JAKARTA (THE JAKARTA POST/ASIA NEWS NETWORK) - Indonesia's Maritime Affairs and Fisheries Ministry has stressed that selling islands is illegal under Indonesian regulations after two of the country's islands were recently listed for sale on an international property website.
The ministry’s deputy for maritime sovereignty, Arif Havas Oegroseno, said in Jakarta on Wednesday (Jan 17) that putting an island up for sale violates a government regulation on the utilisation of small and outer islands. “What can be sold are plots of land on islands,” Havas said at the ministry as quoted by tempo.co.
He said that under the regulation, the maximum area of land that can be sold is 70 per cent of the total land area of the island, while the other 30 per cent should be allocated for public interests.
He added that the people who controlled the island territory had no authority to exploit resources on the seabed surrounding the island.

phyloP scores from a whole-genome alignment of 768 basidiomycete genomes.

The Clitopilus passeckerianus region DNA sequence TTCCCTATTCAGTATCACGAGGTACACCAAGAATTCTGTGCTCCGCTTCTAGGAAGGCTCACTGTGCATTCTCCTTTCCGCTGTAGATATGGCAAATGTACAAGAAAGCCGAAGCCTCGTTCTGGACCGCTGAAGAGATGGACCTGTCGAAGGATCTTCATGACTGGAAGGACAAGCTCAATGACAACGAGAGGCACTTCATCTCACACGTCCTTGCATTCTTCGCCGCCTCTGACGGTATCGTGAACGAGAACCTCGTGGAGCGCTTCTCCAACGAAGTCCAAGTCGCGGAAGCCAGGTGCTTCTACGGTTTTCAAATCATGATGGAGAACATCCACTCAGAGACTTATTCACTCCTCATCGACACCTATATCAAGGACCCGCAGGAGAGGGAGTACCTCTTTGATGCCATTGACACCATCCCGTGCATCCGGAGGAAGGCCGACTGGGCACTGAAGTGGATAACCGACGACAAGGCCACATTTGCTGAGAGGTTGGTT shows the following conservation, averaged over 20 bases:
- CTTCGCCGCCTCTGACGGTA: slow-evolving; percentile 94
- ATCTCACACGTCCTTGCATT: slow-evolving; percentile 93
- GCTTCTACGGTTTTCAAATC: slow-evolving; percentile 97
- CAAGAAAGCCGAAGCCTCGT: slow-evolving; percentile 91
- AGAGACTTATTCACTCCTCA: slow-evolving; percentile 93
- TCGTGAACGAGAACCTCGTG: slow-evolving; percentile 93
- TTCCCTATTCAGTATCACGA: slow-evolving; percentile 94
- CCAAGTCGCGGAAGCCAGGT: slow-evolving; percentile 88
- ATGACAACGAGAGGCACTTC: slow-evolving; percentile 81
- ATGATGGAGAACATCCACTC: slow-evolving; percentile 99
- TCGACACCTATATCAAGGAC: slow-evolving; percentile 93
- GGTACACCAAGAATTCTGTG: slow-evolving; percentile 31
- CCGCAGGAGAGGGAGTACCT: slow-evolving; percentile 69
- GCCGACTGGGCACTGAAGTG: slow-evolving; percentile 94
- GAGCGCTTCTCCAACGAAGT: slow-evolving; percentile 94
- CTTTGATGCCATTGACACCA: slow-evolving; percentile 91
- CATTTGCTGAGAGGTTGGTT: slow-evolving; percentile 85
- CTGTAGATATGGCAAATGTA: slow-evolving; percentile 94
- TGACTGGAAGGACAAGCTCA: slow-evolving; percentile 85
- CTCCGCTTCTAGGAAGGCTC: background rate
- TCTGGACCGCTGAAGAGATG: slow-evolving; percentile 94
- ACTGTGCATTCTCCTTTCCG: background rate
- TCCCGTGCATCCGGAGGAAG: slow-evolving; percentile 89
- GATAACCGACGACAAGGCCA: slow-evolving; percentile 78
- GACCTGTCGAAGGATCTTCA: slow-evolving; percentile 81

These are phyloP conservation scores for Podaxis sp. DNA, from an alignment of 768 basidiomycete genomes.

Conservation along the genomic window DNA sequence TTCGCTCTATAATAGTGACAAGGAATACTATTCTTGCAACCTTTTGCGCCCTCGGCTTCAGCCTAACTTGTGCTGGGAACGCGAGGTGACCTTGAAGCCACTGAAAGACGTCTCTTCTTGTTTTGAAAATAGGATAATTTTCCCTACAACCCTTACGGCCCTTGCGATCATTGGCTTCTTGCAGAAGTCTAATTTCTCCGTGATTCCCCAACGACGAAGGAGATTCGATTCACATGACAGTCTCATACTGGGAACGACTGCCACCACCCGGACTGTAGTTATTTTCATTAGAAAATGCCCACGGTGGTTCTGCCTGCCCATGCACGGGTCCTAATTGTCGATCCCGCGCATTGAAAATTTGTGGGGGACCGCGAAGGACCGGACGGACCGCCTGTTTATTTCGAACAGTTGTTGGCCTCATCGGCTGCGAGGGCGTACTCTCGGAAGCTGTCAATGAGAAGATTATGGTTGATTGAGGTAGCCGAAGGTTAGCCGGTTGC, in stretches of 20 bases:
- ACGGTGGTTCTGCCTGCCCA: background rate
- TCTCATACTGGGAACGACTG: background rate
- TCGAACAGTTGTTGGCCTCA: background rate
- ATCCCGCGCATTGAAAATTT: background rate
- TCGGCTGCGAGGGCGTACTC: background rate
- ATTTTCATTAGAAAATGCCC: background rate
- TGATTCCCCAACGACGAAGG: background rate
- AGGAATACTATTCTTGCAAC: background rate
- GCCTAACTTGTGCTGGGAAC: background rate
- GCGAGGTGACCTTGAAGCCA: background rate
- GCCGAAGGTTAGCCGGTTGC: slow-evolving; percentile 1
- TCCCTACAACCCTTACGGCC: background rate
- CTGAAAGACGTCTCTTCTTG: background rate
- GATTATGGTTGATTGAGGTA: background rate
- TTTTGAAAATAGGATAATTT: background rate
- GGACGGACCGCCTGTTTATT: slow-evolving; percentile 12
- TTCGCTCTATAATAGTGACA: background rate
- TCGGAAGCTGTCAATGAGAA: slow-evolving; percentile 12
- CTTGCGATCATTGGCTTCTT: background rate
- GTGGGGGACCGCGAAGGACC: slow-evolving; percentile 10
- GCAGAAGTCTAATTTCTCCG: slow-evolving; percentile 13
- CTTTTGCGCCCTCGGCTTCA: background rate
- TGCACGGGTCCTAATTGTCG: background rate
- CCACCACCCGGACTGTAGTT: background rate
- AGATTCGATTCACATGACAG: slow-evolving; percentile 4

His comments came after Ajab Island in Riau Islands province and Tojo Una Una Island in Central Sulawesi appeared for sale on privateislandonline.com since Tuesday. The website, which is managed by Ontario-based Private Island Inc, specialises in island properties.
According to the website, Ajab Island, only a 20-minute boat ride from tourist destination Bintan Island, is being offered for US$3.3 million (S$4.4 million) under a freehold title. The island is described as an undeveloped 30ha property with a white sandy beach.
"Although Ajab Island, also known as Pulau Ajab, is not developed, development is permitted," the website states.
The website listed Tojo Una Una Island, located only 10 minutes from the nearest island of Wakai, as "upon request" with a leasehold title. It claims that Tojo Una Una, which is described as an undeveloped island of more than 1,200ha, is surrounded by pristine waters and coral reefs that are ideal for diving.
"This large 3000+ acre island has been in the family for over 120 years and is remote, but accessible enough to create the perfect tourism destination," according to the website. "The island is also suitable for the 'jabon wood industry'," it adds.